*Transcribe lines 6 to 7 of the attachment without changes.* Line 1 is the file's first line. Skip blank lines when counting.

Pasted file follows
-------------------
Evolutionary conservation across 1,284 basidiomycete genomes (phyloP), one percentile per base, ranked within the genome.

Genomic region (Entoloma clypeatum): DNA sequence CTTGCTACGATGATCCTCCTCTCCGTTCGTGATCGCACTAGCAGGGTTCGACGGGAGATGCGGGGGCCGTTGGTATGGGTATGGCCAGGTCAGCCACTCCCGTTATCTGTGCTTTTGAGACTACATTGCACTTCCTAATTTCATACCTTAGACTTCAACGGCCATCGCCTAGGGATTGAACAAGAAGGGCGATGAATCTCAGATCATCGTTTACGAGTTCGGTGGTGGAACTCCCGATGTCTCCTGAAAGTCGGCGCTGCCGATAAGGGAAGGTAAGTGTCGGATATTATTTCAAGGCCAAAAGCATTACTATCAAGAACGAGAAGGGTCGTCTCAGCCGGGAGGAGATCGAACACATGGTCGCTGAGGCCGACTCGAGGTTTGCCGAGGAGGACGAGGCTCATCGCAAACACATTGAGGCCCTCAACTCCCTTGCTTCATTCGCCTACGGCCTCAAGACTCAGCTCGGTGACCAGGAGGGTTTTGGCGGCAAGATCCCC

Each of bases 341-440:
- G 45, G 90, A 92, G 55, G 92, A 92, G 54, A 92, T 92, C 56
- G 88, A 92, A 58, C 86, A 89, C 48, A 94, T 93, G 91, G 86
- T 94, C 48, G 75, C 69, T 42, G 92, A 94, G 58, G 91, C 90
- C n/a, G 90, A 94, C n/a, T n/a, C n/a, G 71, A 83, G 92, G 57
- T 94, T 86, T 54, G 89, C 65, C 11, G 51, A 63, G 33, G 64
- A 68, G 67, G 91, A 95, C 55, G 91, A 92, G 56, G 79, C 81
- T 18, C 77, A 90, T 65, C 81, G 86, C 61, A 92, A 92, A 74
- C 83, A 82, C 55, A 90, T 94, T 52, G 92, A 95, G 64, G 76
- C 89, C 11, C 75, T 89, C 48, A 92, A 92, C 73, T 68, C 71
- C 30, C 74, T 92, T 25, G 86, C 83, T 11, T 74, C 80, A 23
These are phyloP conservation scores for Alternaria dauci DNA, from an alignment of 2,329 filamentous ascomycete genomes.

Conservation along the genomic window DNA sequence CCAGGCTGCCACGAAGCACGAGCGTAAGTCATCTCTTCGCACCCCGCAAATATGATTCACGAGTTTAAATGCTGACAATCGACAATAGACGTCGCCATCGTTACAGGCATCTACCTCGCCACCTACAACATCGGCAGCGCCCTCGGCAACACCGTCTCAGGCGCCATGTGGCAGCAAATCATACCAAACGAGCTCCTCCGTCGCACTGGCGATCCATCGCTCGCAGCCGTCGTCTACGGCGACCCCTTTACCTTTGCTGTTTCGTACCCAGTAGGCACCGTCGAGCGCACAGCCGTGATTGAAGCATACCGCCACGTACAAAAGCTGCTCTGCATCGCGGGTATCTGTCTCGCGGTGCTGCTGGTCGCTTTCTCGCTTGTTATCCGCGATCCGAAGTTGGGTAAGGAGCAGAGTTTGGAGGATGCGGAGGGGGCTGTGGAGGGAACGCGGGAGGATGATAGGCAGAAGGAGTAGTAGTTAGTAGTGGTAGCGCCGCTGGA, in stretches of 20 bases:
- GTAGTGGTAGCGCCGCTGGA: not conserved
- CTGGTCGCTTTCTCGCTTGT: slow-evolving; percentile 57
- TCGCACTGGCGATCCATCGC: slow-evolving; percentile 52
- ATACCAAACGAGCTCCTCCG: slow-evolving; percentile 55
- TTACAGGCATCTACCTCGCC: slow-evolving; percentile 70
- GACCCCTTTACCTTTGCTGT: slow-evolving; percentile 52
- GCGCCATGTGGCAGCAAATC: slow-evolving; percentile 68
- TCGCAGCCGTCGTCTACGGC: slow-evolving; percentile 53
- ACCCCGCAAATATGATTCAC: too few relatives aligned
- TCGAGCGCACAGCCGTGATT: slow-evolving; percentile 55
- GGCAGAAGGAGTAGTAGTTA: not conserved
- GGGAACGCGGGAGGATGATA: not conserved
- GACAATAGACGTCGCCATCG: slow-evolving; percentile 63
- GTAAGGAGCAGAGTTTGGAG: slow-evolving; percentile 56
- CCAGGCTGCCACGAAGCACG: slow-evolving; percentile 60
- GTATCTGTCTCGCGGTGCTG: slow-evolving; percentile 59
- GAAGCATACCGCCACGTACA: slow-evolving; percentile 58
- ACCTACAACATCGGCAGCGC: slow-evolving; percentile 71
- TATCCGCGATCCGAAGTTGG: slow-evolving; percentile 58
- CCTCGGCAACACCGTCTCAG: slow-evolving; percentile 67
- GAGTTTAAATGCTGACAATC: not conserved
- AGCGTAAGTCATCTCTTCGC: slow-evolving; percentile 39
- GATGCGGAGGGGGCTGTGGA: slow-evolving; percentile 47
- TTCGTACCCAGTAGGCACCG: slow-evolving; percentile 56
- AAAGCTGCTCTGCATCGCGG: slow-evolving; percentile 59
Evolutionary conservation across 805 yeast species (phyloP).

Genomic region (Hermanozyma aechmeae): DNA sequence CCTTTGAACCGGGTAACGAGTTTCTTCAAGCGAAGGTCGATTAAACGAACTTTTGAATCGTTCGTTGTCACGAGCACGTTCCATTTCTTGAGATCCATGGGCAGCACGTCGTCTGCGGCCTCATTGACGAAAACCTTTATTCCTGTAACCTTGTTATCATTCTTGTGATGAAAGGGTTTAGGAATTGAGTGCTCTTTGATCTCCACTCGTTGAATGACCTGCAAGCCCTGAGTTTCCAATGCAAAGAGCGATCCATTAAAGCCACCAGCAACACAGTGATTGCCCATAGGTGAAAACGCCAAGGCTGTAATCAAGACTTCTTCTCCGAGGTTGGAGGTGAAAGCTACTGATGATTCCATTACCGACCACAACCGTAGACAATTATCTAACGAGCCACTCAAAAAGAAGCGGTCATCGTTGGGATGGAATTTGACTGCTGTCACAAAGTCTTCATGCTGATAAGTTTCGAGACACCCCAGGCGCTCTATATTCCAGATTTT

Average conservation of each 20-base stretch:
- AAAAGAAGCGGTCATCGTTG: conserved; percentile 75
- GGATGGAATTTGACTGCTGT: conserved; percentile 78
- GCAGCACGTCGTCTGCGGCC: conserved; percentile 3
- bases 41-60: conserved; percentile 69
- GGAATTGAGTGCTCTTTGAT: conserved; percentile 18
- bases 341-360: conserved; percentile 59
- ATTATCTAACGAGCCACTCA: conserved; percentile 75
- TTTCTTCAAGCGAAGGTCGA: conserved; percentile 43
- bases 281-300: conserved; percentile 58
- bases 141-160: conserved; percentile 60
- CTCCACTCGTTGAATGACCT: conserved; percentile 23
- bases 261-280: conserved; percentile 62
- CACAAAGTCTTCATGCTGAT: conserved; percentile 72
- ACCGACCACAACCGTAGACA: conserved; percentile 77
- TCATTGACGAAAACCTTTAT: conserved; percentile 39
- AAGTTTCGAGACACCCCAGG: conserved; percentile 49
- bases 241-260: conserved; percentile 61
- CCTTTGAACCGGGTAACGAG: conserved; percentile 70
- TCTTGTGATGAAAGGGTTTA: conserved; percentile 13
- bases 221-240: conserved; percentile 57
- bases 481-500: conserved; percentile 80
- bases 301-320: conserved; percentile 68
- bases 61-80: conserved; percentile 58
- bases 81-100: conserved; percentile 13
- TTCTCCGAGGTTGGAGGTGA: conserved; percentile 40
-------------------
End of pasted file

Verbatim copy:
- T 94, C 48, G 75, C 69, T 42, G 92, A 94, G 58, G 91, C 90
- C n/a, G 90, A 94, C n/a, T n/a, C n/a, G 71, A 83, G 92, G 57